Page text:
I've been using Git for a while now, both at work and also for my iOS projects. I'm really liking it and have nearly sorted out my workflow with it. One problem that remains for me though is how to manage external dependencies. If I need to include a library from Github for example, how do I integrate it with my source.
The main issues that I want to solve are
What happens if the external library disappears? This is especially relevant for online sources like Github. Given the brittle nature of the web, I think we can take it as a given that a lot of these Github repositories will be deleted over the coming years. In this scenario I need to have a local copy of the code as a backup.
I should be able to update the local code with the latest or a specific tag from the external repository.
I want to be able to create common libraries for my own code which I can share between applications.
It may be that I will need to modify the code, so how do I maintain those changes. Perhaps I will need to push those changes to the external repository. This seems likely for my own common libraries.
I want to be able to check out all the code needed to build an application from the source control using a single checkout/clone command. This means that each application will have a full copy of all the code that is needed to build it.
One solution that I've seen used in other projects is to use git submodule links. A git submodule points to a version of an external repository. The ones I've seen for iOS libraries will usually point to Github. When you run the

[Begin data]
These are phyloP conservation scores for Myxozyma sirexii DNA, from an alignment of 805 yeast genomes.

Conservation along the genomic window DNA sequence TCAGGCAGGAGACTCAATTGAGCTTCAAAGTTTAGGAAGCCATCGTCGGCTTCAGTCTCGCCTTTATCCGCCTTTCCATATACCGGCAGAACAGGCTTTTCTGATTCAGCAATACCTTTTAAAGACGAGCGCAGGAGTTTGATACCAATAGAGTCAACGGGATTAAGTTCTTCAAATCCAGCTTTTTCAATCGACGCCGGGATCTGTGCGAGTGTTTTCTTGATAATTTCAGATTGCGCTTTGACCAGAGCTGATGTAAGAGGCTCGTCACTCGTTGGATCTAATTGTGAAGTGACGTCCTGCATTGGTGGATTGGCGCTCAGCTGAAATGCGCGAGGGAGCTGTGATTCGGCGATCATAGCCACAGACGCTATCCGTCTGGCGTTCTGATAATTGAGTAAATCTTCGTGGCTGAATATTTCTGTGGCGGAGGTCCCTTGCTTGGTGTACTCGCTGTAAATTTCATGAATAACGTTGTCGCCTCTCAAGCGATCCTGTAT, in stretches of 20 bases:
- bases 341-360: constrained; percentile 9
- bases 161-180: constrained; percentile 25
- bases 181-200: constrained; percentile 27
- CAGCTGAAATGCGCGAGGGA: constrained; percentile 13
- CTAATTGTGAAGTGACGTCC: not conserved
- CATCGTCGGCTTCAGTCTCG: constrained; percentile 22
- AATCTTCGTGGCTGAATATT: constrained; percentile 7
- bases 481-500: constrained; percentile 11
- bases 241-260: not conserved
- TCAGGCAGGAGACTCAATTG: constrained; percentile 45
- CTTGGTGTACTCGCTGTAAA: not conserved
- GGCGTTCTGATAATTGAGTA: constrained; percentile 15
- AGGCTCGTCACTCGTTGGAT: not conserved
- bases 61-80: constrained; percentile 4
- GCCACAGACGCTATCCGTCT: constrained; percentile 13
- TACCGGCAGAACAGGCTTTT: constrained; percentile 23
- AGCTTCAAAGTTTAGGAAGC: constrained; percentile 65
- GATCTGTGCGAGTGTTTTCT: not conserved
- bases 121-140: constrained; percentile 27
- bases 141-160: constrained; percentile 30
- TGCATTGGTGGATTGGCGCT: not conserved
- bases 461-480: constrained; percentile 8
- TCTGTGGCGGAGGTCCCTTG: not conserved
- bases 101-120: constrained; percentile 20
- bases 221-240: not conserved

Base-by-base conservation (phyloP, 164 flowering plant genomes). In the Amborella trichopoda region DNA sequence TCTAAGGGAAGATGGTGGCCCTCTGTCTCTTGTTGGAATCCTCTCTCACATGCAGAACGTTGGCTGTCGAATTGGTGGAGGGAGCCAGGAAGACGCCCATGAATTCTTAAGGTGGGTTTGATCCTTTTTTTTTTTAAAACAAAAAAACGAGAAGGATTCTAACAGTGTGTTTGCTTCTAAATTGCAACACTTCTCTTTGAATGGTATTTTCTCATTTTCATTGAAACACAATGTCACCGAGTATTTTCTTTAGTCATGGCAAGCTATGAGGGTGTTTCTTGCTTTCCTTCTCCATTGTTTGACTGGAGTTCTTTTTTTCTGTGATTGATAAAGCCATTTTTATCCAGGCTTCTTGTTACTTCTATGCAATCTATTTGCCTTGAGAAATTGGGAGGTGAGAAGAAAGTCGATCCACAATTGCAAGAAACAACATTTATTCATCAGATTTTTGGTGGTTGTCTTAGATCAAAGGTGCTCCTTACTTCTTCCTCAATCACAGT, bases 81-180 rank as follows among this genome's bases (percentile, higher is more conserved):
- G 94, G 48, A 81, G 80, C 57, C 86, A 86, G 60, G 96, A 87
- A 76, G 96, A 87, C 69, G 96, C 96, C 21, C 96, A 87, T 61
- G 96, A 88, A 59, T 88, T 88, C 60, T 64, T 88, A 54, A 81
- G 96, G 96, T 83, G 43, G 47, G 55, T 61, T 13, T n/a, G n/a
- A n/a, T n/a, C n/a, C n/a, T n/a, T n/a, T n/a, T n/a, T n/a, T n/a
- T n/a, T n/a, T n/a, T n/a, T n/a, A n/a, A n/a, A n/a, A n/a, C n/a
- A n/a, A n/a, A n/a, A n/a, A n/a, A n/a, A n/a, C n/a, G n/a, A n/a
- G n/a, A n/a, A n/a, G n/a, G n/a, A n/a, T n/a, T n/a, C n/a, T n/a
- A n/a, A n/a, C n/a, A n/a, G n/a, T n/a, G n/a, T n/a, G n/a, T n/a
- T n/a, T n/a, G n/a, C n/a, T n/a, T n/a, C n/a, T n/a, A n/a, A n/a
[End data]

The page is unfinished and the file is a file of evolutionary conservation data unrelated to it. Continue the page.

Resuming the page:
git submodule init command, git will follow these links and download the source into your project.
However in researching this, other people have reported problems using git submodules. They don't seem as simple and as usable as I would need. I'm seeing issues on sites regarding detached heads, branching, different versions etc. I just know that I will hit all these issues and probably a few more besides!
In looking for an alternative I came across git subtrees on Wolf Rentzsch's site. This seems to fit all my needs and appears less error prone than git submodules. The code can be downloaded here and here's a good tutorial on using subtrees.
My basic usage of it, i.e. to integrate a library from Github would be something like
git subtree add --prefix=GCUtils/External/CocoaLumberjack --squash https://github.com/robbiehanson/CocoaLumberjack.git master
I use the squash option to compress all the commit history of the library to just one commit message in my repository.
One issue I ran into was adding a project which itself contained submodules. In this situation I search and find all the .gitmodules files and add those manually as subtrees in my repository.
→ posted on November 5, 2012development